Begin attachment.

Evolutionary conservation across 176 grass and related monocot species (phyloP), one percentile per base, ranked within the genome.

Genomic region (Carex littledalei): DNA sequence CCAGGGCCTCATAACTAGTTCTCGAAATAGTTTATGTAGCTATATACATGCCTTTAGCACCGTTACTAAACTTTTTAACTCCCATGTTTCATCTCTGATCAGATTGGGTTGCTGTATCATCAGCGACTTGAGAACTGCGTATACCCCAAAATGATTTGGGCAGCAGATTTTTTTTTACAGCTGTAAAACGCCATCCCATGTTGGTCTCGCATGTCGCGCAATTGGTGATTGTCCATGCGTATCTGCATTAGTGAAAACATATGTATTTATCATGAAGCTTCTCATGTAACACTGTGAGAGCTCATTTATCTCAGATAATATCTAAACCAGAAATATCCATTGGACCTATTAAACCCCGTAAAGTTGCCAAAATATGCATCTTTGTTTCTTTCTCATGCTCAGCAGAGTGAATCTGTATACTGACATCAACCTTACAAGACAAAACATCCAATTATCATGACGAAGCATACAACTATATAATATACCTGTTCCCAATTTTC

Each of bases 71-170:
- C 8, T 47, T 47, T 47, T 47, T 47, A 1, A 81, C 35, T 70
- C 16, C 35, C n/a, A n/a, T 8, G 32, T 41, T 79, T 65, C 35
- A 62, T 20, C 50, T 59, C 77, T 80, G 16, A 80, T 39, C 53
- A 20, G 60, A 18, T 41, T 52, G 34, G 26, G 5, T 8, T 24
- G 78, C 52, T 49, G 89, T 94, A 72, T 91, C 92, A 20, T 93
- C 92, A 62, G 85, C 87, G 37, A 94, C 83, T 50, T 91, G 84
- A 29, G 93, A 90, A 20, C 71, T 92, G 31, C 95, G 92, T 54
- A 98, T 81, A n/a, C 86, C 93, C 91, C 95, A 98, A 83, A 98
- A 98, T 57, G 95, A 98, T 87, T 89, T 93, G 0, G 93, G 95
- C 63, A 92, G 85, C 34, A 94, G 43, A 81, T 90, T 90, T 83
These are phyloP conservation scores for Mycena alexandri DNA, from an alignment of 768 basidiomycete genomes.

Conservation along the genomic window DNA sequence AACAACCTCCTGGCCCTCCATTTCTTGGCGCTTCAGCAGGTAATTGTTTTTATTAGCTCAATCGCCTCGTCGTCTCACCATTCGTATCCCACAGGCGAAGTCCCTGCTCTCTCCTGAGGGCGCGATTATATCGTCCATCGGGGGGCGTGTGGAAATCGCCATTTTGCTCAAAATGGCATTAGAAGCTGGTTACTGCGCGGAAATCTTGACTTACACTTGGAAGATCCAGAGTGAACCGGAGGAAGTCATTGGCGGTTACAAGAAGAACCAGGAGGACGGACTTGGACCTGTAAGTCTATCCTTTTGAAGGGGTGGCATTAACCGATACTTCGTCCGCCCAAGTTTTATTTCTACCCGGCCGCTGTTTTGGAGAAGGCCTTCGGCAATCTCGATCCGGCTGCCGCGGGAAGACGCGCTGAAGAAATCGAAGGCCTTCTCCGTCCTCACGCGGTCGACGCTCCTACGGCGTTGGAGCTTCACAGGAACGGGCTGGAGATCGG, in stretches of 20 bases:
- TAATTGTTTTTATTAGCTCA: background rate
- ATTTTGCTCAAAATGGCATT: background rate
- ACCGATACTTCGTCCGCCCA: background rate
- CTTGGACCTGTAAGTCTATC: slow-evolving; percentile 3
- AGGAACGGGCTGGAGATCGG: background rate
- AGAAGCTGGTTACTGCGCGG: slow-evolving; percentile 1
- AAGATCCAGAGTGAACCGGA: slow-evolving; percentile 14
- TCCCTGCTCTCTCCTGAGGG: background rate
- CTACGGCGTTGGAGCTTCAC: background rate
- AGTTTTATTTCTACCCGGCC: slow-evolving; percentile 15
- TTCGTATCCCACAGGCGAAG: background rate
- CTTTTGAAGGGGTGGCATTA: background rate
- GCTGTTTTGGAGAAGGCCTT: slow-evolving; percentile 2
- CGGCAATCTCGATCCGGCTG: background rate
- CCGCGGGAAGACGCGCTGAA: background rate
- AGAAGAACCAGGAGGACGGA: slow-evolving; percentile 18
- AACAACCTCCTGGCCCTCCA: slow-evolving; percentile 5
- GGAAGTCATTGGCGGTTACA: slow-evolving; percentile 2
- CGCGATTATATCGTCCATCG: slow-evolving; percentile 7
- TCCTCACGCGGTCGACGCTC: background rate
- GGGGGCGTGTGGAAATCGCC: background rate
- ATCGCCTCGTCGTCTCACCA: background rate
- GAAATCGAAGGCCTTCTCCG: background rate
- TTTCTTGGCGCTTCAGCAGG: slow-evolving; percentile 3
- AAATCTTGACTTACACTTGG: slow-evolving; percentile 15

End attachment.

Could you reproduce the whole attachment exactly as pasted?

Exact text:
Evolutionary conservation across 176 grass and related monocot species (phyloP), one percentile per base, ranked within the genome.

Genomic region (Carex littledalei): DNA sequence CCAGGGCCTCATAACTAGTTCTCGAAATAGTTTATGTAGCTATATACATGCCTTTAGCACCGTTACTAAACTTTTTAACTCCCATGTTTCATCTCTGATCAGATTGGGTTGCTGTATCATCAGCGACTTGAGAACTGCGTATACCCCAAAATGATTTGGGCAGCAGATTTTTTTTTACAGCTGTAAAACGCCATCCCATGTTGGTCTCGCATGTCGCGCAATTGGTGATTGTCCATGCGTATCTGCATTAGTGAAAACATATGTATTTATCATGAAGCTTCTCATGTAACACTGTGAGAGCTCATTTATCTCAGATAATATCTAAACCAGAAATATCCATTGGACCTATTAAACCCCGTAAAGTTGCCAAAATATGCATCTTTGTTTCTTTCTCATGCTCAGCAGAGTGAATCTGTATACTGACATCAACCTTACAAGACAAAACATCCAATTATCATGACGAAGCATACAACTATATAATATACCTGTTCCCAATTTTC

Each of bases 71-170:
- C 8, T 47, T 47, T 47, T 47, T 47, A 1, A 81, C 35, T 70
- C 16, C 35, C n/a, A n/a, T 8, G 32, T 41, T 79, T 65, C 35
- A 62, T 20, C 50, T 59, C 77, T 80, G 16, A 80, T 39, C 53
- A 20, G 60, A 18, T 41, T 52, G 34, G 26, G 5, T 8, T 24
- G 78, C 52, T 49, G 89, T 94, A 72, T 91, C 92, A 20, T 93
- C 92, A 62, G 85, C 87, G 37, A 94, C 83, T 50, T 91, G 84
- A 29, G 93, A 90, A 20, C 71, T 92, G 31, C 95, G 92, T 54
- A 98, T 81, A n/a, C 86, C 93, C 91, C 95, A 98, A 83, A 98
- A 98, T 57, G 95, A 98, T 87, T 89, T 93, G 0, G 93, G 95
- C 63, A 92, G 85, C 34, A 94, G 43, A 81, T 90, T 90, T 83
These are phyloP conservation scores for Mycena alexandri DNA, from an alignment of 768 basidiomycete genomes.

Conservation along the genomic window DNA sequence AACAACCTCCTGGCCCTCCATTTCTTGGCGCTTCAGCAGGTAATTGTTTTTATTAGCTCAATCGCCTCGTCGTCTCACCATTCGTATCCCACAGGCGAAGTCCCTGCTCTCTCCTGAGGGCGCGATTATATCGTCCATCGGGGGGCGTGTGGAAATCGCCATTTTGCTCAAAATGGCATTAGAAGCTGGTTACTGCGCGGAAATCTTGACTTACACTTGGAAGATCCAGAGTGAACCGGAGGAAGTCATTGGCGGTTACAAGAAGAACCAGGAGGACGGACTTGGACCTGTAAGTCTATCCTTTTGAAGGGGTGGCATTAACCGATACTTCGTCCGCCCAAGTTTTATTTCTACCCGGCCGCTGTTTTGGAGAAGGCCTTCGGCAATCTCGATCCGGCTGCCGCGGGAAGACGCGCTGAAGAAATCGAAGGCCTTCTCCGTCCTCACGCGGTCGACGCTCCTACGGCGTTGGAGCTTCACAGGAACGGGCTGGAGATCGG, in stretches of 20 bases:
- TAATTGTTTTTATTAGCTCA: background rate
- ATTTTGCTCAAAATGGCATT: background rate
- ACCGATACTTCGTCCGCCCA: background rate
- CTTGGACCTGTAAGTCTATC: slow-evolving; percentile 3
- AGGAACGGGCTGGAGATCGG: background rate
- AGAAGCTGGTTACTGCGCGG: slow-evolving; percentile 1
- AAGATCCAGAGTGAACCGGA: slow-evolving; percentile 14
- TCCCTGCTCTCTCCTGAGGG: background rate
- CTACGGCGTTGGAGCTTCAC: background rate
- AGTTTTATTTCTACCCGGCC: slow-evolving; percentile 15
- TTCGTATCCCACAGGCGAAG: background rate
- CTTTTGAAGGGGTGGCATTA: background rate
- GCTGTTTTGGAGAAGGCCTT: slow-evolving; percentile 2
- CGGCAATCTCGATCCGGCTG: background rate
- CCGCGGGAAGACGCGCTGAA: background rate
- AGAAGAACCAGGAGGACGGA: slow-evolving; percentile 18
- AACAACCTCCTGGCCCTCCA: slow-evolving; percentile 5
- GGAAGTCATTGGCGGTTACA: slow-evolving; percentile 2
- CGCGATTATATCGTCCATCG: slow-evolving; percentile 7
- TCCTCACGCGGTCGACGCTC: background rate
- GGGGGCGTGTGGAAATCGCC: background rate
- ATCGCCTCGTCGTCTCACCA: background rate
- GAAATCGAAGGCCTTCTCCG: background rate
- TTTCTTGGCGCTTCAGCAGG: slow-evolving; percentile 3
- AAATCTTGACTTACACTTGG: slow-evolving; percentile 15